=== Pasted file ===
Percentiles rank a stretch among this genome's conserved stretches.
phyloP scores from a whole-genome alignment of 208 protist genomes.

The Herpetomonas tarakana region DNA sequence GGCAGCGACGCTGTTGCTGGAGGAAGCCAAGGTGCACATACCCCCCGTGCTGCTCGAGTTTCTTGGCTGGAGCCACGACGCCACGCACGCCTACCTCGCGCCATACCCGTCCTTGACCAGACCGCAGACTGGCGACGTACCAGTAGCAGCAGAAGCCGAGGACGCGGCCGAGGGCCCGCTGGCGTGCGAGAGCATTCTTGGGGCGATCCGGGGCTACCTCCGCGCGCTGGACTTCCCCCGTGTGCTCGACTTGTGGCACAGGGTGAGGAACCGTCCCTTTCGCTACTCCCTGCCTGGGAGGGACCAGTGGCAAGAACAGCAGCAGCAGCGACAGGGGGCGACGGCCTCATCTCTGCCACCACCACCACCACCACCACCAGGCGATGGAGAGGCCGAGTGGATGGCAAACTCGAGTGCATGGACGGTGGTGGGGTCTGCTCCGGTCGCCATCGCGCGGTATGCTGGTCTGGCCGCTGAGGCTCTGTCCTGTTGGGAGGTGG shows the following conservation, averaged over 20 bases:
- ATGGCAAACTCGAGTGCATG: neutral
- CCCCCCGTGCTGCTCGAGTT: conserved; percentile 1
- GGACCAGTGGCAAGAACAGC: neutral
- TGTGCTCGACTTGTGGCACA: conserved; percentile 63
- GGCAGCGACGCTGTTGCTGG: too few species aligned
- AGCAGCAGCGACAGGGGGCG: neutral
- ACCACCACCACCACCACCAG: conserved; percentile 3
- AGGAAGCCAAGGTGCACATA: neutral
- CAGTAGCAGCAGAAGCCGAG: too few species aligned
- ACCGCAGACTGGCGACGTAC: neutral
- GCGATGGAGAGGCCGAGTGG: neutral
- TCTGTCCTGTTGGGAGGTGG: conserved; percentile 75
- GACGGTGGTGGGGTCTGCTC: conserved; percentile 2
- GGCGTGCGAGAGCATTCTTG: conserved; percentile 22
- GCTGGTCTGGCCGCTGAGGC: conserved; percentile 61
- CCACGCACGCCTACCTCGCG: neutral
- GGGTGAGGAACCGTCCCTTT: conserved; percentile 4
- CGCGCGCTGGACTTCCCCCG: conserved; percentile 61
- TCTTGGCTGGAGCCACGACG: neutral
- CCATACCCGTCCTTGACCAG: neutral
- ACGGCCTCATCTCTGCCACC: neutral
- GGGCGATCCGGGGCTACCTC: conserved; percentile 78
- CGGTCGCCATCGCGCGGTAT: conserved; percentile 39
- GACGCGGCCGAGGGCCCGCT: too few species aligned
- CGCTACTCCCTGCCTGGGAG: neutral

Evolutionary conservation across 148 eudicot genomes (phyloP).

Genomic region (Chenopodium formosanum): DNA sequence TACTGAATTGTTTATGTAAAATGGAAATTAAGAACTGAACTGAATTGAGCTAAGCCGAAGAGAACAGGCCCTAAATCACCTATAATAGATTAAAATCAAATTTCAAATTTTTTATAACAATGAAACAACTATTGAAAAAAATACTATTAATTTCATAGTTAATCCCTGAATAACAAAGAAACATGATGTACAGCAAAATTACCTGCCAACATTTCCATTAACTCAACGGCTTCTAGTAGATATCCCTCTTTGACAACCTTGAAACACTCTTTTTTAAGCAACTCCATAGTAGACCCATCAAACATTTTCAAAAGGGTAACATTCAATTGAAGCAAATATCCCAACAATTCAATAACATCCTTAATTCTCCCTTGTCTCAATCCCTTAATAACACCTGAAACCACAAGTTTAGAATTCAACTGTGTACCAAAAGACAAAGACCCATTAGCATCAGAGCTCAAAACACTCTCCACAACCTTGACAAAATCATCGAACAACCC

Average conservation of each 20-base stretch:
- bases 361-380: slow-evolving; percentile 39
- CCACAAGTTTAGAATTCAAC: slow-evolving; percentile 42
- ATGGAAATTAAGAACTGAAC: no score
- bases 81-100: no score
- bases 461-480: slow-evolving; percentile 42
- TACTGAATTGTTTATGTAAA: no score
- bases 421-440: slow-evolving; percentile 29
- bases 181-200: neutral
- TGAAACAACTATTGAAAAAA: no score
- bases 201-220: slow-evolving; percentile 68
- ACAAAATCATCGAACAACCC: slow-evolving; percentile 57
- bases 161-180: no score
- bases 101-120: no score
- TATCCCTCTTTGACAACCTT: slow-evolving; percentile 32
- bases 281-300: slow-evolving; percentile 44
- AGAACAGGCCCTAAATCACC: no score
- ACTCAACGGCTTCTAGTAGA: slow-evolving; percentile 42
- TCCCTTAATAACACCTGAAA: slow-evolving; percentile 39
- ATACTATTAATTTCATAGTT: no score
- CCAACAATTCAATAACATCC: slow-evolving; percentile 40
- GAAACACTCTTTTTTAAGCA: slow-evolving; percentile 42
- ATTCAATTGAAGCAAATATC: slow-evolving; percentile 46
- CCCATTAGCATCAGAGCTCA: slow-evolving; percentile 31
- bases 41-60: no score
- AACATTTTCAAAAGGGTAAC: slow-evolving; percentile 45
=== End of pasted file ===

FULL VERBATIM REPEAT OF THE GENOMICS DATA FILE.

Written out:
Percentiles rank a stretch among this genome's conserved stretches.
phyloP scores from a whole-genome alignment of 208 protist genomes.

The Herpetomonas tarakana region DNA sequence GGCAGCGACGCTGTTGCTGGAGGAAGCCAAGGTGCACATACCCCCCGTGCTGCTCGAGTTTCTTGGCTGGAGCCACGACGCCACGCACGCCTACCTCGCGCCATACCCGTCCTTGACCAGACCGCAGACTGGCGACGTACCAGTAGCAGCAGAAGCCGAGGACGCGGCCGAGGGCCCGCTGGCGTGCGAGAGCATTCTTGGGGCGATCCGGGGCTACCTCCGCGCGCTGGACTTCCCCCGTGTGCTCGACTTGTGGCACAGGGTGAGGAACCGTCCCTTTCGCTACTCCCTGCCTGGGAGGGACCAGTGGCAAGAACAGCAGCAGCAGCGACAGGGGGCGACGGCCTCATCTCTGCCACCACCACCACCACCACCACCAGGCGATGGAGAGGCCGAGTGGATGGCAAACTCGAGTGCATGGACGGTGGTGGGGTCTGCTCCGGTCGCCATCGCGCGGTATGCTGGTCTGGCCGCTGAGGCTCTGTCCTGTTGGGAGGTGG shows the following conservation, averaged over 20 bases:
- ATGGCAAACTCGAGTGCATG: neutral
- CCCCCCGTGCTGCTCGAGTT: conserved; percentile 1
- GGACCAGTGGCAAGAACAGC: neutral
- TGTGCTCGACTTGTGGCACA: conserved; percentile 63
- GGCAGCGACGCTGTTGCTGG: too few species aligned
- AGCAGCAGCGACAGGGGGCG: neutral
- ACCACCACCACCACCACCAG: conserved; percentile 3
- AGGAAGCCAAGGTGCACATA: neutral
- CAGTAGCAGCAGAAGCCGAG: too few species aligned
- ACCGCAGACTGGCGACGTAC: neutral
- GCGATGGAGAGGCCGAGTGG: neutral
- TCTGTCCTGTTGGGAGGTGG: conserved; percentile 75
- GACGGTGGTGGGGTCTGCTC: conserved; percentile 2
- GGCGTGCGAGAGCATTCTTG: conserved; percentile 22
- GCTGGTCTGGCCGCTGAGGC: conserved; percentile 61
- CCACGCACGCCTACCTCGCG: neutral
- GGGTGAGGAACCGTCCCTTT: conserved; percentile 4
- CGCGCGCTGGACTTCCCCCG: conserved; percentile 61
- TCTTGGCTGGAGCCACGACG: neutral
- CCATACCCGTCCTTGACCAG: neutral
- ACGGCCTCATCTCTGCCACC: neutral
- GGGCGATCCGGGGCTACCTC: conserved; percentile 78
- CGGTCGCCATCGCGCGGTAT: conserved; percentile 39
- GACGCGGCCGAGGGCCCGCT: too few species aligned
- CGCTACTCCCTGCCTGGGAG: neutral

Evolutionary conservation across 148 eudicot genomes (phyloP).

Genomic region (Chenopodium formosanum): DNA sequence TACTGAATTGTTTATGTAAAATGGAAATTAAGAACTGAACTGAATTGAGCTAAGCCGAAGAGAACAGGCCCTAAATCACCTATAATAGATTAAAATCAAATTTCAAATTTTTTATAACAATGAAACAACTATTGAAAAAAATACTATTAATTTCATAGTTAATCCCTGAATAACAAAGAAACATGATGTACAGCAAAATTACCTGCCAACATTTCCATTAACTCAACGGCTTCTAGTAGATATCCCTCTTTGACAACCTTGAAACACTCTTTTTTAAGCAACTCCATAGTAGACCCATCAAACATTTTCAAAAGGGTAACATTCAATTGAAGCAAATATCCCAACAATTCAATAACATCCTTAATTCTCCCTTGTCTCAATCCCTTAATAACACCTGAAACCACAAGTTTAGAATTCAACTGTGTACCAAAAGACAAAGACCCATTAGCATCAGAGCTCAAAACACTCTCCACAACCTTGACAAAATCATCGAACAACCC

Average conservation of each 20-base stretch:
- bases 361-380: slow-evolving; percentile 39
- CCACAAGTTTAGAATTCAAC: slow-evolving; percentile 42
- ATGGAAATTAAGAACTGAAC: no score
- bases 81-100: no score
- bases 461-480: slow-evolving; percentile 42
- TACTGAATTGTTTATGTAAA: no score
- bases 421-440: slow-evolving; percentile 29
- bases 181-200: neutral
- TGAAACAACTATTGAAAAAA: no score
- bases 201-220: slow-evolving; percentile 68
- ACAAAATCATCGAACAACCC: slow-evolving; percentile 57
- bases 161-180: no score
- bases 101-120: no score
- TATCCCTCTTTGACAACCTT: slow-evolving; percentile 32
- bases 281-300: slow-evolving; percentile 44
- AGAACAGGCCCTAAATCACC: no score
- ACTCAACGGCTTCTAGTAGA: slow-evolving; percentile 42
- TCCCTTAATAACACCTGAAA: slow-evolving; percentile 39
- ATACTATTAATTTCATAGTT: no score
- CCAACAATTCAATAACATCC: slow-evolving; percentile 40
- GAAACACTCTTTTTTAAGCA: slow-evolving; percentile 42
- ATTCAATTGAAGCAAATATC: slow-evolving; percentile 46
- CCCATTAGCATCAGAGCTCA: slow-evolving; percentile 31
- bases 41-60: no score
- AACATTTTCAAAAGGGTAAC: slow-evolving; percentile 45